Nicks 112 are located in either one or both of the first and second flap sides at either one or both flap edges 132, 134. The flap material between nicks 112 produce a tab that can be pulled to initiate tearing of the flap 104 in a narrow strip of flap material that is defined between any two rows of non-penetrating perforations 110. Once the narrow strip of flap material is removed, part of the flap remains adhered to the container, and part of the flap is freed to open the container. Nicks 112 can be at an angle to the rows of non-penetrating perforations 110. According to the present invention, at least two rows of non-penetrating perforations 110 are provided in the flap so as to coincide with the end points 136 of the starting nicks 112. More than two rows of non-penetrating perforations are advantageous in the flap 104. Multiple rows have the advantage that starting nicks 112 do not have to align exactly with the rows of non-penetrating perforations 110, but allows for a small margin in error, as long as the end points 136 of the nicks 112 lie within the boundaries of rows of non-penetrating perforations 110, the angle in a starting nick 112 will cause the flap material to tear in a direction headed for one row. Once the tear reaches a row of non-penetrating perforations, the tear will follow the path of weakness which is along the row of non-penetrating perforations 110. Rows are aligned substantially parallel to each other approximately from length's end 132 to length's end 134 of the flap 104, i.e., across the flap. The non-penetrating perforations 110 are aligned along the row intermittently, therefore, in the direction of any row, the flap 104 has areas of the full flap thickness followed by areas of reduced thickness that is decreased by the depth of the non-penetrating perforation. The non-penetrating perforations 110 therefore allow tearing of that portion of the flap 104 that is bounded by two rows. The section of flap 104 that is bounded by any two or more rows is flap material and not a distinct tear strip of different material to the flap. Thus, when the flap 104 has been sealed to the container 100; pulling the area of the flap 104 between any two rows of non-penetrating perforations 110, will allow a narrow flap portion to be torn across the flap that will expose the interior of cavity 130 of the container body 102.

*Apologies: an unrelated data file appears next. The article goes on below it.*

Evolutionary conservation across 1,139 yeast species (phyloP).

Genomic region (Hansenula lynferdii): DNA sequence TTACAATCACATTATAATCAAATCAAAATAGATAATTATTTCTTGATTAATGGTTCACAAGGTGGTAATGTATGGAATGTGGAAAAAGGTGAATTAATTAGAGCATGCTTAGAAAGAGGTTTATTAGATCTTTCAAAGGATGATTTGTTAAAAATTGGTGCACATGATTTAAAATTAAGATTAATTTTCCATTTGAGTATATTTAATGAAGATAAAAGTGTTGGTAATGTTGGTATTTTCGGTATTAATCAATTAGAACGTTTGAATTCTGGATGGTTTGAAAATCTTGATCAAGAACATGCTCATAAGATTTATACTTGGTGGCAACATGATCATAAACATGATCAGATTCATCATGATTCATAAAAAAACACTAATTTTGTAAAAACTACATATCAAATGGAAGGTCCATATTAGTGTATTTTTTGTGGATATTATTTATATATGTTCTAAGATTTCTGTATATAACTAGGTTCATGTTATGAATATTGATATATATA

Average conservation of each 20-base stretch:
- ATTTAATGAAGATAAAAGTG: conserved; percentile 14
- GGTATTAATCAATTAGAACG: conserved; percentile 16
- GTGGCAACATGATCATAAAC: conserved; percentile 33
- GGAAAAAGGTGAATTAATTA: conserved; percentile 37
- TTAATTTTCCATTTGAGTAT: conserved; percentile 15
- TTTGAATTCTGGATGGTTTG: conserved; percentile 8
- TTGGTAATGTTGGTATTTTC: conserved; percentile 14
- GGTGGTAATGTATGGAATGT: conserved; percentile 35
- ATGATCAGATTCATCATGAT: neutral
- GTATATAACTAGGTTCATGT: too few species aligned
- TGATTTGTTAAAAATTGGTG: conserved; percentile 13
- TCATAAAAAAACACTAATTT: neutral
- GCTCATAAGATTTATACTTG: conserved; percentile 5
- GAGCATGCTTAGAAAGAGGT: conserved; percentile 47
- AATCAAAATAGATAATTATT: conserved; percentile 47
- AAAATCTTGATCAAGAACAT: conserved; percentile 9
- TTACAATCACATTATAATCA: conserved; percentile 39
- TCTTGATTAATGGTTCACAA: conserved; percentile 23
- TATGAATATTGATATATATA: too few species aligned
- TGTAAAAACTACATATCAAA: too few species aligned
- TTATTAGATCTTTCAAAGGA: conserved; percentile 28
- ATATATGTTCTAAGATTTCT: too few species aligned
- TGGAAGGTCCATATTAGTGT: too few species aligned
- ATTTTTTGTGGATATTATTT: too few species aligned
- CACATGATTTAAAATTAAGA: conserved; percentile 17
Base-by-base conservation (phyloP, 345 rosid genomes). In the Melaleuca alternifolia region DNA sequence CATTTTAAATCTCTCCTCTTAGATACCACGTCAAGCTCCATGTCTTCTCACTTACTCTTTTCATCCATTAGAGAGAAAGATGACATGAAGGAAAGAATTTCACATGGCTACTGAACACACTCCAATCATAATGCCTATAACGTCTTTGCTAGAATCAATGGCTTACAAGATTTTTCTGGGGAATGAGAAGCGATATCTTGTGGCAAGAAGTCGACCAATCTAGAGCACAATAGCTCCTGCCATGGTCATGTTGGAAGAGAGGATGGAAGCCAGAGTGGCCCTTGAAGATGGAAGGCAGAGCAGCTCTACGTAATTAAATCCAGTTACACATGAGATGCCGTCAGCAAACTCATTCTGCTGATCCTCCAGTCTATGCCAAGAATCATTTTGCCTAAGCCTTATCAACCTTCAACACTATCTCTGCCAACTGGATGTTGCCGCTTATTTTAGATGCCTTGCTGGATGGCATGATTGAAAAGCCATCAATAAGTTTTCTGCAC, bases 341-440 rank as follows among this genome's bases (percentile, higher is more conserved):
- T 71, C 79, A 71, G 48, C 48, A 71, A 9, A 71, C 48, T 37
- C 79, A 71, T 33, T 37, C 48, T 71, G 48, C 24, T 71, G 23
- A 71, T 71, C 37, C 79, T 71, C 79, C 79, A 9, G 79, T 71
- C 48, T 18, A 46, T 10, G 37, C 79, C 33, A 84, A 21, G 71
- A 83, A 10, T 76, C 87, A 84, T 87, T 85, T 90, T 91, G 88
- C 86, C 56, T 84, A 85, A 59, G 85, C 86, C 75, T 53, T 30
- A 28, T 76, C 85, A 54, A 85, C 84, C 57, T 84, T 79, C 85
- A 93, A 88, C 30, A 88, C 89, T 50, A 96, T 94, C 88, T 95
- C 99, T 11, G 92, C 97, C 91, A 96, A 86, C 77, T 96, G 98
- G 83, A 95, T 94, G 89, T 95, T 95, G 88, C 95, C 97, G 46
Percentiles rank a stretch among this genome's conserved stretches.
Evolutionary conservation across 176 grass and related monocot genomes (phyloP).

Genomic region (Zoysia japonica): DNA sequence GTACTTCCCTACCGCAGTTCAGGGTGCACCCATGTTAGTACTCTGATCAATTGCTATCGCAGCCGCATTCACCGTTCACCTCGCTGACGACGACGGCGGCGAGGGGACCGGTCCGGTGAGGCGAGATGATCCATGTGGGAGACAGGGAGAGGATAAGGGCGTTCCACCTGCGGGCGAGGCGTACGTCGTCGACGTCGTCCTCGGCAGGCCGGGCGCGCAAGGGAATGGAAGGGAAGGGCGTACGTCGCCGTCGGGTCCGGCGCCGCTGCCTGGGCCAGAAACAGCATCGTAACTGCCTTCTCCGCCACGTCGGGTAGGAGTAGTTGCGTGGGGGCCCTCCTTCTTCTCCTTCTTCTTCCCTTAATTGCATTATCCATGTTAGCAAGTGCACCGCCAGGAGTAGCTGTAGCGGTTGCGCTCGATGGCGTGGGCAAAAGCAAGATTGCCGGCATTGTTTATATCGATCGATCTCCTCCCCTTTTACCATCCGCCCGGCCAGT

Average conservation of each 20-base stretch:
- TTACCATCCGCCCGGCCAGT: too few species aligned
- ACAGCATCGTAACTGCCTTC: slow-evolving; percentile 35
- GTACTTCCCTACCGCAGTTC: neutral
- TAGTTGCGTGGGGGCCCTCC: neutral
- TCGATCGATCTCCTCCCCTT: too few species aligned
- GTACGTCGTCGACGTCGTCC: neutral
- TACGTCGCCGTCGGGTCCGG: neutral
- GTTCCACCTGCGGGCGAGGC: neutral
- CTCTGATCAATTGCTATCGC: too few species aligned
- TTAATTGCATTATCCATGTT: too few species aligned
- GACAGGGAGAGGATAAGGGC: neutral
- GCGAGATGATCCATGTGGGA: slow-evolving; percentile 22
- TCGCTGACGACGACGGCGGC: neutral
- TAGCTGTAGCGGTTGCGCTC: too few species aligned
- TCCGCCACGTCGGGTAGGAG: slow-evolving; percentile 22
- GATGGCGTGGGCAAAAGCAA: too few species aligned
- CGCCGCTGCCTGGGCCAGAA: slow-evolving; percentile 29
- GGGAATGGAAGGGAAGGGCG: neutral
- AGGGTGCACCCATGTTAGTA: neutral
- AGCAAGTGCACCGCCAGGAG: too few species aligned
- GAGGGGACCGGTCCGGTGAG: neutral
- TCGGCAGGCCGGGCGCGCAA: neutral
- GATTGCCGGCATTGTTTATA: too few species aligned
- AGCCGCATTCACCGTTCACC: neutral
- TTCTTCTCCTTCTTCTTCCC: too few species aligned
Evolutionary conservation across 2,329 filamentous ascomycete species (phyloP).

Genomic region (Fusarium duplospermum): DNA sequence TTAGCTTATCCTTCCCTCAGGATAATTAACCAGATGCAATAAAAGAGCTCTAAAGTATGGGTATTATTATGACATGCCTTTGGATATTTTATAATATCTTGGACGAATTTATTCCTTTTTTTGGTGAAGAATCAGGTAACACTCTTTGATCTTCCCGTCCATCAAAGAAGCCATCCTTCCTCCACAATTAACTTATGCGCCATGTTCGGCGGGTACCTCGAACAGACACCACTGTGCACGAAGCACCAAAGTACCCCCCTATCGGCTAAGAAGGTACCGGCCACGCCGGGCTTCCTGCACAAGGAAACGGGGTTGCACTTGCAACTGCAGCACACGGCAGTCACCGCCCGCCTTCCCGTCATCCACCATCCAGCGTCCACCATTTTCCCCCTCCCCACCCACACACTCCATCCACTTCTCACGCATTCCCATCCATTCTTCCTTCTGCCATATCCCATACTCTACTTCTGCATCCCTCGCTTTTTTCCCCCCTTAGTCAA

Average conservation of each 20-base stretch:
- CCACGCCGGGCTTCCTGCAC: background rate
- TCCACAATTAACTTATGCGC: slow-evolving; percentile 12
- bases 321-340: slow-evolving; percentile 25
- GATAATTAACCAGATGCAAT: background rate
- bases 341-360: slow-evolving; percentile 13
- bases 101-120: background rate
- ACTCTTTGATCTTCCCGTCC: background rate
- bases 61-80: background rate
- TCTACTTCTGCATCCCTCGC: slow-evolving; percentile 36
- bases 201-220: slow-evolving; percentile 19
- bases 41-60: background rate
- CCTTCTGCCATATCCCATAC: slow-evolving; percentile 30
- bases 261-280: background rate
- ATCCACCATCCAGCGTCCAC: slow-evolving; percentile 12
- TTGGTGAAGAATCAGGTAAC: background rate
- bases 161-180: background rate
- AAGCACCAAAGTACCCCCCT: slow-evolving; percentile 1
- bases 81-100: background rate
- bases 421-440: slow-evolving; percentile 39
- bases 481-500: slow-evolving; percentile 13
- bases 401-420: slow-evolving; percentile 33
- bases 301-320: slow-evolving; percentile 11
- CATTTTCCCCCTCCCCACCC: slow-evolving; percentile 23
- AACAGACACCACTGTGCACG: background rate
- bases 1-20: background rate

Referring to FIG. 3, flap 104 is connected to the container body 102 at hinge location 138. A strip of an adhesive 114 can be applied on the flap 104 from the flap's length end 132 to the opposite end 134 of the flap's length. Suitable adhesives for use in sealing containers with flaps are known in the art. A cover strip 108 can be applied on the side of the adhesive 108 that is not bonded to the flap 104. The cover strip 108 prevents the inadvertent adhesion to unwanted materials prior to sealing the container 100. Alternate sealing mechanisms besides adhesives can be used in the present invention. Furthermore, adhesive strip 114 and/or cover strip 108 can be applied to the container body 102, the flap 104, or both container body 102 and flap 104.

In one embodiment of the invention, the container 100 is a rectangular container where length and width have been adjusted to accommodate common paper sizes. Such container is generally referred to as an “envelope.” Envelopes may come in flat or bulky configurations. The present invention however, can be utilized in opening any number of sealed containers that do not fall into the category of envelopes, such as boxes or bags of any dimension.

In one embodiment of the present invention, the container 100 can be made from a composite sheet having a length that is sufficient to be folded over to overlap with itself to form a cavity between the folded sections of sheet, at the same time also leaving an area of sheet that is not overlapping with itself, and that extends beyond the cavity. The non-overlapping section can be used as the flap. The two edges along the length of the sheet where the sheet has been overlapped on itself are bonded to one another to produce the cavity therebetween. The need to bond the sheet at the “bottom” of the container is eliminated because folding the sheet at this location produces a closed bottom without the need for bonding. However, it is to be appreciated that the container can be made by bonding two distinct panels of sheet, wherein one sheet is slightly longer than the other sheet so as to form a flap. In this instance, the two sheets would require bonding at the “bottom” of the container. Suitable materials from which the container 100 is made include synthetic and natural materials. Low density polyethylene, linear low density polyethylene, high density polyethylene, cast polypropylene, Kraton/polypropylene blends, wood pulp are materials for making the container 100.

Referring to FIG. 4, a cross-sectional illustration is provided of the container 100 in the area of the cavity opening 130 and flap 104 showing the details of a composite sheet out of which both the container body 102 and flap 104 are constructed.

In one embodiment of the container 100, the composite sheet is made from two films 140, 142, wherein each film 140 and 142 is in turn made from three layers of co-extruded polyethylene film material. It is to be appreciated that any number of films can be used to make the composite sheet as well as using any number of layers to make each film. With co-extruded polyethylene film, it may be difficult, if not impossible, to discern the boundaries between layers after co-extruding the polyethylene into a film. As can be seen in FIG. 4, the exterior side of the film 142 is continuous. The composite sheet results from the two films 140, 142 being bonded together at one of each respective films' major side so that the first film 140 and the second film 142 are adjacent to each other in the composite sheet.